There are some very simple steps you can take to bring down your overheads. It just takes a little discipline. And a little shopping around.
Check your net margin
There's no point trying to cut costs if you don't know your numbers to start with. Look at the margins across all of your services or products. Are you charging enough to cover your costs?
Calculate your operating costs
If you have employees, make sure you have updated records of all wage payments. Look all related costs, distribution and storage, as well as the actual cost of manufacture (product) or delivery (service).
List all indirect and administrative costs
This should include: rent and property expenses; utilities - electricity, water and gas; insurance; salaries of management, administrative and maintenance staff (including all associated costs such as national insurance contributions); telephone; postage and additional suppliers.
Finally, add up all the costs and expenses and subtract this figure from your turnover. This is your net margin. You can work out the net margin of specific products or services by repeating the exercise only taking into account costs incurred by that particular product or service.
Once you have all the financial data, review your spending patterns. Check all standing charges and costly working practices, you may be able to make extensive savings:
1. Check the expiry dates of all your contracts and standing charges. If you're nearing the end of your term, try to negotiate a better rate with your current supplier, or shop around for a better deal. Start with your electricity supplier, gas supplier and telephone company, but don't forget other outgoings: courier companies for example. There are always cheaper deals out there.
2. Review your postage habits. Do you really need to send your mail in a large envelope? Quibbling over first or second class may seem petty but over the year, the costs mount up. Save up to 30 per cent of your costs by using a franking machine with an electronic scale.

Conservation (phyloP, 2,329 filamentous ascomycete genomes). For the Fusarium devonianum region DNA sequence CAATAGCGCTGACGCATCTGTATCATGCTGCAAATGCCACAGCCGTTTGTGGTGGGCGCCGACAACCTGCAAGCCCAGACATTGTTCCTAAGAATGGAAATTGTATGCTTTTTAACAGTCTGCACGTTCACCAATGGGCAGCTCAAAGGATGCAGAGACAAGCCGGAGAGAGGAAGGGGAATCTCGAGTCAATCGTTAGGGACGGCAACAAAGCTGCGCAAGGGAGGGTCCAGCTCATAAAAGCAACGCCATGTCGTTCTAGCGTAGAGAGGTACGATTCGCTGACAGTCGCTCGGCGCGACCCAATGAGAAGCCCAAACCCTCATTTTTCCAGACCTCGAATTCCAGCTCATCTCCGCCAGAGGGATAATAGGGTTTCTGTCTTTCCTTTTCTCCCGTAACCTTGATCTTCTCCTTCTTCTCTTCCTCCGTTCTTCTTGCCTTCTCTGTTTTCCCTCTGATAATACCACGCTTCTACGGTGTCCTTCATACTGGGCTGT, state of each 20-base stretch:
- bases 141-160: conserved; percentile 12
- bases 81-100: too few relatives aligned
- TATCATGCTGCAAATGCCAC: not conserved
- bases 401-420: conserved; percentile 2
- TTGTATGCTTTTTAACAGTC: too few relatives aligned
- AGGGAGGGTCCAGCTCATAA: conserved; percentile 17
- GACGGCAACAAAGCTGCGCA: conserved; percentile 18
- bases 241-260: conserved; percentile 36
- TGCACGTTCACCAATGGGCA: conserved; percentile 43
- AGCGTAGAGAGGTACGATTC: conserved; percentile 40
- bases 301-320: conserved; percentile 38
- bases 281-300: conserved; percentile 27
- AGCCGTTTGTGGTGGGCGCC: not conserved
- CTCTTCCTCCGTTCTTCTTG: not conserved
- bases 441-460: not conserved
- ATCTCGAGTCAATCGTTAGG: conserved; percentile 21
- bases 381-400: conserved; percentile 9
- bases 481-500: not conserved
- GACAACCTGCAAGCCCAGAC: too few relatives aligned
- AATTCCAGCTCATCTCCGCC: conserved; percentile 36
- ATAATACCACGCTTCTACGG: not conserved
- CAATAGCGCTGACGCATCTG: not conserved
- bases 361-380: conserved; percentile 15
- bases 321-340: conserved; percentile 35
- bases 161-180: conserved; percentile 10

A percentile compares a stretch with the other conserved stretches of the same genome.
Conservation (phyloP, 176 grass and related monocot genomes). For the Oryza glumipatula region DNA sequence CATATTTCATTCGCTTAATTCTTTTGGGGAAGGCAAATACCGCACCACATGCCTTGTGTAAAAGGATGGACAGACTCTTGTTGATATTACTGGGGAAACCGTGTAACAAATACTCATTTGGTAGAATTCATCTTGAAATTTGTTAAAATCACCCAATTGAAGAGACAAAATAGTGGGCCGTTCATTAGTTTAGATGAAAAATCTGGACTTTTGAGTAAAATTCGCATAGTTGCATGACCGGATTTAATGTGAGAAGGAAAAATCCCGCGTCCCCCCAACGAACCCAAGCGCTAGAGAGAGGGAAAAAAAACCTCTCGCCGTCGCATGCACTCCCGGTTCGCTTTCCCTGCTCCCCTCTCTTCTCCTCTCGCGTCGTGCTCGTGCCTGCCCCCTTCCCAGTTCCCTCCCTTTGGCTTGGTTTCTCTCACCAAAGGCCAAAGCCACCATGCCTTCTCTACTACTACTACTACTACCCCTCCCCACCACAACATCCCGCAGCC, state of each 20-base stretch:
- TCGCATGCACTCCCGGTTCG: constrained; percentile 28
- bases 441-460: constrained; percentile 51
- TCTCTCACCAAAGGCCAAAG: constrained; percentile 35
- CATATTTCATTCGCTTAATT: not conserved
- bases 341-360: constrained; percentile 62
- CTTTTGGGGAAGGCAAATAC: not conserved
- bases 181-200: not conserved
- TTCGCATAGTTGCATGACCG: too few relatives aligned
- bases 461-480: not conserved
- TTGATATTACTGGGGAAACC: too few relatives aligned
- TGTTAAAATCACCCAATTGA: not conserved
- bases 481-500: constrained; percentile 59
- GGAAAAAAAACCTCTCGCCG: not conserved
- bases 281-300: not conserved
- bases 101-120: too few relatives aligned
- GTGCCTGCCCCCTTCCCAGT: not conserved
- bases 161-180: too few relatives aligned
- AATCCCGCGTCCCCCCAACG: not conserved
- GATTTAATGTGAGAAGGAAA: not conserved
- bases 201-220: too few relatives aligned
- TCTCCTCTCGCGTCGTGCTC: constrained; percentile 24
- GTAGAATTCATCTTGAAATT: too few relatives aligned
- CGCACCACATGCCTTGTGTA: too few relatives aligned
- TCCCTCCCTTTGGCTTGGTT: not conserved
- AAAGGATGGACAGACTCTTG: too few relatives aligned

3. Outsource your non-core activities. Do you really need to pay your skilled staff to do menial admin tasks? Lower the labour cost by outsourcing these activites. Let someone else do the filing, printing, envelope stuffing and franking.
4. Take a look at your biggest expenses. The big numbers should be your focus. Try to find ways to bring down these large costs. Start with the expensive repeat offenders, then work down the cost bracket.
5. Monitor your energy usage. Ideally, you will have checked the classification of your electrical appliances before buying them (a class A appliance uses less energy than a class B, and so on). Buy energy-saving light bulbs and ask your staff to turn off their equipment and lights overnight: an appliance on stand-by still uses energy. For more ideas on saving energy, visit the Carbon Trust website [www.carbontrust.co.uk]
6. Sweat the small stuff. Are your employees using their work mobile phones efficiently? Could it be cheaper to make some calls from a landline? If you do business abroad, can you get a calling card that slashes the cost of the international call? Is email a viable alternative for this communication?
If you are organised, and regularly review your outgoings, you should be able to bring down your overheads.